Life Span: 1934-TBD
Location: 4220 South Halsted Street
The Dexter Pavilion
The Inter Ocean, October 29, 1905
When the finishing touches have been made in the new “Exposition building” at the stock yards during the next three weeks, Chicago will have the largest exposition building in the world.
The structure occupies part of the site of the old Dexter Park pavilion, and it will be dedicated on Dec. 16 to 23 by the opening of the International Live Stock exposition.
According to Secretary and General Manager W. E. Skinner of the International, $90,000 in prizes will be awarded in the different classes this year. On account of the increased facilities are that all entry as well as attendance records will exceed those of any previous year.
Old Quarters Were Cramped.
The official attendance for the week of the show last year was 487,000, notwithstanding the cramped conditions in the old Dexter Park pavilion, particularly during the evening performances.
The dimensions of the new building are 600×310 feet. It will be face on Halsted street, just south of the Transit house. The auditorium will be 310×200, and will have an actual seating capacity of 10,000. The arena will be 250×100. The floor space of the building embraces 243,600 square feet.
At a meeting of the directors of the International yesterday the following officers were elected:
President, John A. Spoor, Chicago; vice presidents, A. H. Sanders, Chicago, and A. J. Lovejoy of Moscoe, Ill.; secretary and general manager, W. E. Skinner of Chicago; treasurer, Mortimer Levering of Chicago.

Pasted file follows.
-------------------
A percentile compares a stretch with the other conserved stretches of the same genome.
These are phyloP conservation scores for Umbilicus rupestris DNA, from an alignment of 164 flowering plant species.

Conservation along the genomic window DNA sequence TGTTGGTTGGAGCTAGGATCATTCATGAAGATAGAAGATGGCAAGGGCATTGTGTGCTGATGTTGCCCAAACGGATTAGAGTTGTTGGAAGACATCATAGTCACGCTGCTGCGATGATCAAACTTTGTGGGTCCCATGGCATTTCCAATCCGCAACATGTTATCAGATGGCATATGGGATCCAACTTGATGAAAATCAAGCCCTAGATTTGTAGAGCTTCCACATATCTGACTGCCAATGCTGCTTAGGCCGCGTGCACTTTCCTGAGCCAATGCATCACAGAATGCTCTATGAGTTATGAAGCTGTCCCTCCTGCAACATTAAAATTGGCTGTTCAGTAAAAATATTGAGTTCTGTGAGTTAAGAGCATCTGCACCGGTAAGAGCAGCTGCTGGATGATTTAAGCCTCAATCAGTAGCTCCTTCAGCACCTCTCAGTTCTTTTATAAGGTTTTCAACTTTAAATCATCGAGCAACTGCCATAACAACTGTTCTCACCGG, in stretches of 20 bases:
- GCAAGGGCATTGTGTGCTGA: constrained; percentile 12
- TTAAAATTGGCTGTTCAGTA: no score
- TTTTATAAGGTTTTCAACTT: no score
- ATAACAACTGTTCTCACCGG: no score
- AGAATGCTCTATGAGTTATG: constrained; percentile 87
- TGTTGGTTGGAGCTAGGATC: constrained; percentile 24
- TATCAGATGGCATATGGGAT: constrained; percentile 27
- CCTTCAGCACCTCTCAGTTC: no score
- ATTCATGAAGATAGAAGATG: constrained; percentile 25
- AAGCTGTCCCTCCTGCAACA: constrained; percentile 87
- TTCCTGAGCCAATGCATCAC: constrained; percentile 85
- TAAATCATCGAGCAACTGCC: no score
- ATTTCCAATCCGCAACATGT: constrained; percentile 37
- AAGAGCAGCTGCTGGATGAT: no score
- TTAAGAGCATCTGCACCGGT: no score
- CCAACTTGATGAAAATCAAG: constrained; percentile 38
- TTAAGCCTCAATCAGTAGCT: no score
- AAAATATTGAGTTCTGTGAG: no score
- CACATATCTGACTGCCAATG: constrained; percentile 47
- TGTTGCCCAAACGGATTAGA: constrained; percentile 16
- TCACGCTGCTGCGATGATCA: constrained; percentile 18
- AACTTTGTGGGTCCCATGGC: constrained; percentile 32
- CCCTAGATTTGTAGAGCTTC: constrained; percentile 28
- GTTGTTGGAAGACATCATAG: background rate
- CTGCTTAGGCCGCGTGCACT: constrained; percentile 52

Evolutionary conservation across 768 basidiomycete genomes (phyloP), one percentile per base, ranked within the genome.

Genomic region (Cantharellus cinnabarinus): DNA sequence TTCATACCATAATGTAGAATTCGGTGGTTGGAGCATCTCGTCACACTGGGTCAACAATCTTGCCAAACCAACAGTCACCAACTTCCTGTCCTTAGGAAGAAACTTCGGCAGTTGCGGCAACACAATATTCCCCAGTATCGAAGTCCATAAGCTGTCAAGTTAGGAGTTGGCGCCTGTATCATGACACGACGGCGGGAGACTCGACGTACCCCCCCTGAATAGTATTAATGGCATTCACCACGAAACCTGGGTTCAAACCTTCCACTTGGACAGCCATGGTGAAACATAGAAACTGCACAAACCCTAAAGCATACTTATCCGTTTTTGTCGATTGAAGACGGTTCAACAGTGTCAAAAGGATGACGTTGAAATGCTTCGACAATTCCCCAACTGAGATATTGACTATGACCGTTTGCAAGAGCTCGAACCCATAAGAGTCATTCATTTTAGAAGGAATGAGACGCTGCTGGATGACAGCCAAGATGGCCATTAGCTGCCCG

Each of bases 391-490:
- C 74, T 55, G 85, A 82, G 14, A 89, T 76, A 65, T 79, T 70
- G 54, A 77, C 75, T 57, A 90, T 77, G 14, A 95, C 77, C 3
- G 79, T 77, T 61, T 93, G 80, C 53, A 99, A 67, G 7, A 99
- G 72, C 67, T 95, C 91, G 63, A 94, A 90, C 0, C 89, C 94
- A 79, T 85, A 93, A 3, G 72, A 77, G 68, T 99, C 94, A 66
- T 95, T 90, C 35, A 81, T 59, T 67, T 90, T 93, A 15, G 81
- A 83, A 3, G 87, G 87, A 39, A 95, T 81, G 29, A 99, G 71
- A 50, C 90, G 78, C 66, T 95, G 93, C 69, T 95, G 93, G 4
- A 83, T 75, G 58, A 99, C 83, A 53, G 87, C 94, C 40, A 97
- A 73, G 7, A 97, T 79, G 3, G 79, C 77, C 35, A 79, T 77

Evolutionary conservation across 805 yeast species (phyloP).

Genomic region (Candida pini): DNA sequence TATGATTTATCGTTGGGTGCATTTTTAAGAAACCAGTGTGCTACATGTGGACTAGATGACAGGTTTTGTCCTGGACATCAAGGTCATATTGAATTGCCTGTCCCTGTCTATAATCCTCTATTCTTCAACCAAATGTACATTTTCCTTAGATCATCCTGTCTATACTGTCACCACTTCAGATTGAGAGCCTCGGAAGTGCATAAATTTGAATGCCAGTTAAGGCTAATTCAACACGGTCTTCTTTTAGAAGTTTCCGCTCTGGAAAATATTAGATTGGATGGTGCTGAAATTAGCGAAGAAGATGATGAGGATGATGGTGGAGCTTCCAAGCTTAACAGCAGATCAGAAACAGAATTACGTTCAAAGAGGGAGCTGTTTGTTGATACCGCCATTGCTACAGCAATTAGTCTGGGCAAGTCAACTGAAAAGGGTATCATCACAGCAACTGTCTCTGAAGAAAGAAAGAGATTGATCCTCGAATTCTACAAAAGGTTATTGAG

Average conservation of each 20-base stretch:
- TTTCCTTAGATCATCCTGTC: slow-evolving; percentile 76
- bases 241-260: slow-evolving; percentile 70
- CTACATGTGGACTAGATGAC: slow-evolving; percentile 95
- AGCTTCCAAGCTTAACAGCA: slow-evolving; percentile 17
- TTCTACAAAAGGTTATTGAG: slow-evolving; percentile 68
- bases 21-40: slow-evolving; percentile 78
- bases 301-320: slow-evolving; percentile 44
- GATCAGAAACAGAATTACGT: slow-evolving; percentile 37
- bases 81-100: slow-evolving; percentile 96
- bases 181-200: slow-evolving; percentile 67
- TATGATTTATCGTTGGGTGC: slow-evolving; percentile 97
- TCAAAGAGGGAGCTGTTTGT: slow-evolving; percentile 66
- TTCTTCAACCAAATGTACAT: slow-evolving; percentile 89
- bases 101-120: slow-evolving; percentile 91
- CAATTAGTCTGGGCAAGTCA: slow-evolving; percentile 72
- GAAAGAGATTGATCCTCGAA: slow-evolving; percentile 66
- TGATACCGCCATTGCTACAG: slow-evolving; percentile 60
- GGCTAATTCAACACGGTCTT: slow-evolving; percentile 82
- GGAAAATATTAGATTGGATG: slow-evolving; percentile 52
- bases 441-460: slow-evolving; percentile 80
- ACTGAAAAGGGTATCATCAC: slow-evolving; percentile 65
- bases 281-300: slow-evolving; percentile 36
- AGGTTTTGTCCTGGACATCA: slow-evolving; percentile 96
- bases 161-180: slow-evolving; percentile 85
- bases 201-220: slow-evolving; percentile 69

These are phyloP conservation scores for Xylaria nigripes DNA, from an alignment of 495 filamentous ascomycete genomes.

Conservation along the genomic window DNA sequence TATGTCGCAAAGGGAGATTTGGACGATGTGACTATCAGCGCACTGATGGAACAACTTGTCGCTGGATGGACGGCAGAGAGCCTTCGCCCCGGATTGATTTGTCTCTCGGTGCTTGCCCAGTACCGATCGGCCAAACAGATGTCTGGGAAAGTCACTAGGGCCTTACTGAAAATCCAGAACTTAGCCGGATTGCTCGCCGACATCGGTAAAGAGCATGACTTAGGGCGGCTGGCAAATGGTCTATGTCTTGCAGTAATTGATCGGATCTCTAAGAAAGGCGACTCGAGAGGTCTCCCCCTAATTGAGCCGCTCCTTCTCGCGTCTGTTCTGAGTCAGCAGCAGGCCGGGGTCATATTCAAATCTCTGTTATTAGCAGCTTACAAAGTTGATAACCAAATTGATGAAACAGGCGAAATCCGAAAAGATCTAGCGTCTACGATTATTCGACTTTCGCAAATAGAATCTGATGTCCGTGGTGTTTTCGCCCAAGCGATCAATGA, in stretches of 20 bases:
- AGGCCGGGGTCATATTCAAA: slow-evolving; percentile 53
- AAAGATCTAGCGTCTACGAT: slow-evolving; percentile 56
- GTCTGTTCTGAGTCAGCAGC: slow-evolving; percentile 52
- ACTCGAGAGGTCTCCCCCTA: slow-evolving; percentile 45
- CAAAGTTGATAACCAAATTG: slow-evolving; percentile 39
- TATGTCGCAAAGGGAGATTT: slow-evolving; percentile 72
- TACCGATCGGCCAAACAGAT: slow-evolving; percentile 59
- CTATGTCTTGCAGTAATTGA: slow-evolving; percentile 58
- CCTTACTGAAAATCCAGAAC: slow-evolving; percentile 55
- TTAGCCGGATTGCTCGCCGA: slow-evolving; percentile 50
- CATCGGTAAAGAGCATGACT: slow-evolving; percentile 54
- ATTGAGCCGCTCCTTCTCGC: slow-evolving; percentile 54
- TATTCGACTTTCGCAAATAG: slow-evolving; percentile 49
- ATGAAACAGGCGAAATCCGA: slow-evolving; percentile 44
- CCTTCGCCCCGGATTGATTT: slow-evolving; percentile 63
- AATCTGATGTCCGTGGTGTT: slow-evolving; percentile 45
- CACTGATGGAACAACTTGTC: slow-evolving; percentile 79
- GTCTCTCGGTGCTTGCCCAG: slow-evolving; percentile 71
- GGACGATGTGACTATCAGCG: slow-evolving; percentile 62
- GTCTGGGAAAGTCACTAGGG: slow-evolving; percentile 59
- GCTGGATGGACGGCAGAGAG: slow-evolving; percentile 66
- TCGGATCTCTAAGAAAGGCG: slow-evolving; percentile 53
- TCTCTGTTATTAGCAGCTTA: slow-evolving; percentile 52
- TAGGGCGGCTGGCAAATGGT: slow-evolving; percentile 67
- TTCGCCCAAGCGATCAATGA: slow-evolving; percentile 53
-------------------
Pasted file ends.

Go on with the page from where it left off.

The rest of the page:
Enlarged Dexter Park Pavilion
Dexter Park Pavilion
Excerpted from The Chicago Tribune, January 11, 1948
It was a great day for the Irish when Andy Frain organized his business some 27 years ago. Because Andy proudly and cheerfully admits that 99 per cent of the thousand uniformed ushers now on his Chicago payroll answer when you say: “O’Malley, O’Brien, Callahan, Kelly”—or some other name with the sound of harps in it.
Frain, who was born Back o’ the Yards in a neighborhood where they thought the shamrock was the national flower, had the idea of forming a corps of trained ushers to work all important events when he went to a prize fight in the International Amphitheater in 1921 and due to some confusion among the National Guardsmen, who were serving as ushers, “everybody without a ticket was inside and all those with tickets were outside.”
The Dexter Pavilion was destroyed by the great Stockyards Fire in 1934 and the International Amphitheater was built in its place.
The New International Amphitheater
4220 South Halsted Street